WASHINGTON ? After another day of explosive revelations concerning President Donald Trump, former FBI director James Comey, and the president seeming to reveal highly classified information to the Russians, House Republicans were mostly silent.
House Republicans appear to be so unconcerned with Trump revealing top secret information to an adversary that many are still unfamiliar with the Washington Post story about it, telling reporters Tuesday night ? a full 24 hours after the story broke ? that they couldn?t comment on the matter until they had read the report.
?You know, I was with the grandkids in Florida this morning. I haven?t been paying attention,? Rep. Randy Weber (R-Texas) told HuffPost.
?You got me. Is there something new that?s out?? Rep. Glenn Thompson (R-Pa.) said when asked if he was concerned the president may have shared classified information with the Russians.
?I?m certainly aware generally from the news, but I have not read the story in particular,? Rep. Evan Jenkins (R-W.V.) said.
?This news is less than 24 hours old,? Jenkins continued, about 25 hours after the story broke. ?And I have not read that story in particular, but certainly [I?m] aware of it, and look forward to looking at it, and, certainly, we?ll think about what it says.?
Other Republicans also declined to answer questions about Trump revealing the sensitive intel ? House GOP leaders avoided making statements to the press Tuesday ? but some other Republicans were more honest about the situation.
?I?d rather not talk about it,? Rep. Warren Davidson (R-Ohio) said. ?I?m not staying out of it on a personal level, I?m just staying out of it in the press.?
News was moving so fast Tuesday that some Republicans declined to answer for fear that they may have missed a new revelation, particularly after it was also reported Tuesday that Trump had asked former FBI director James Comey to drop an investigation into former national security adviser Michael Flynn.
When HuffPost tried to ask Rep. Mario Diaz-Balart (R-Fla.) about Trump revealing classified information, he suggested he couldn?t answer because he couldn?t keep the stories straight.
?I?m not quite sure which one you want to talk about,? Diaz-Balart said.
As much of a cop-out as that response was, it was just as illuminating as the most honest answer we received Tuesday night ? from Natural Resources Chairman Rob Bishop (R-Utah).
?Okay, what non-answer do you want me to give you?? Bishop asked dryly. He added that he really couldn?t answer the question without more answers about what was actually shared in the Oval Office.
?Everything I?ve heard so far has been prefaced by ?if it?s true,?? Bishop said.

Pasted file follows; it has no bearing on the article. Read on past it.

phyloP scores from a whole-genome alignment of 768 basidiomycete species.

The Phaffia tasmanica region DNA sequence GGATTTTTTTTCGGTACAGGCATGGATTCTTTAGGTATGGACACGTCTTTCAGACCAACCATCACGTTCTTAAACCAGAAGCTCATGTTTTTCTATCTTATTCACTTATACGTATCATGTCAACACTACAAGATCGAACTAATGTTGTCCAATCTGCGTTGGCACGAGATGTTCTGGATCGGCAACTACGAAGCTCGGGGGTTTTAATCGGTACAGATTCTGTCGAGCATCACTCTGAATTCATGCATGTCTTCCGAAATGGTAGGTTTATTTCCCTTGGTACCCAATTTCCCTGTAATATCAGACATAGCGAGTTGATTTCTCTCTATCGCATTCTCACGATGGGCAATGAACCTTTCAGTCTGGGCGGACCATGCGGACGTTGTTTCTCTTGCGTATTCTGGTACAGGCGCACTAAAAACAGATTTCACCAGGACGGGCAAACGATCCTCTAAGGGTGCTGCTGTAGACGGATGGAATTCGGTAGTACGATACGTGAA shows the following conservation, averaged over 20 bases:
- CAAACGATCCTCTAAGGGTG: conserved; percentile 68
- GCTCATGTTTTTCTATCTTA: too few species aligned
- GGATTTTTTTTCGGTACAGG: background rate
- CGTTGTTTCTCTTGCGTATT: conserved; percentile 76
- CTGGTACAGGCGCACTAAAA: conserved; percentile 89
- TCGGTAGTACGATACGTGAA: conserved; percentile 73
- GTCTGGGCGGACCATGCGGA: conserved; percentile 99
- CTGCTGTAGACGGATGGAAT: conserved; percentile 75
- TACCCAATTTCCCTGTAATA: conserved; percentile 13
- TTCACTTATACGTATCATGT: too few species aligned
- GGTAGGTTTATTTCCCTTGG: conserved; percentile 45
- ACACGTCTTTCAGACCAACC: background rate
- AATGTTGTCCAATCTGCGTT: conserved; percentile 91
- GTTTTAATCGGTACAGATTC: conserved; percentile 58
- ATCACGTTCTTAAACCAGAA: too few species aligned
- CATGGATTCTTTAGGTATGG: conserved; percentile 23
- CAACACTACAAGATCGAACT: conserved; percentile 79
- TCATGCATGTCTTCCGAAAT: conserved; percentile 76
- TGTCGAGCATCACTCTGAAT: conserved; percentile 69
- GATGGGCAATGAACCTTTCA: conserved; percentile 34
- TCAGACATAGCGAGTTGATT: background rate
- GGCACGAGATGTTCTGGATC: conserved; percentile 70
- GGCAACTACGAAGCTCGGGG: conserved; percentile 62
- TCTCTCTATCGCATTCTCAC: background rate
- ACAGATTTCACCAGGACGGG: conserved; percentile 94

For the few Republicans who were concerned, that was a big caveat. Rep. Keith Rothfus (R-Pa.) said that if it were true, he would be troubled. ?I would be concerned if he revealed highly classified information to the Russians,? Rothfus said, adding that we didn?t have all the facts yet.
Rep. Justin Amash (R-Mich.) also said he would be ?concerned? if the report were true, but he added that it was concerning on the whole that the president seemed to have such a lax attitude toward classified information. ?The administration needs to brief Congress on what was discussed,? Amash said.
Republicans more broadly, however, seemed to have some concern about the veracity of the Washington Post report.
Rep. Kevin Cramer (R-N.D.) doubted the sensitive nature of the information. ?There are few sources I trust less than the Washington Post,? Cramer said.
And the reserved judgment from most members seemed to be based on the potential that what Trump shared with Russia wasn?t as secret as first believed. The Washington Post reported that the information was akin to ?code-word information,? but national security adviser H.R. McMaster later claimed the information was nothing people couldn?t know from ?open-source reporting.?
That argument was undermined Tuesday, though, as the White House asked the media not to name the city from which the intelligence Trump shared was collected ? a fact that Trump reportedly shared with the Russian ambassador in the Oval Office. If the information wasn?t that sensitive, and no sources or methods were revealed in telling Russia those details, why would the administration ask the media not to disclose it?
Republicans may have to answer those questions at some point, as their excuses ? that they haven?t read the story, or that they haven?t heard from the administration ? eventually will expire.
But they could always go the route of Rep. Darrell Issa (R-Calif.), who seems to be over the idea that he has to make up excuses to cover for the president. When a Politico reporter asked Issa for his take on the latest news about Comey, Issa said nothing, gave the reporter the middle finger, and just kept walking.
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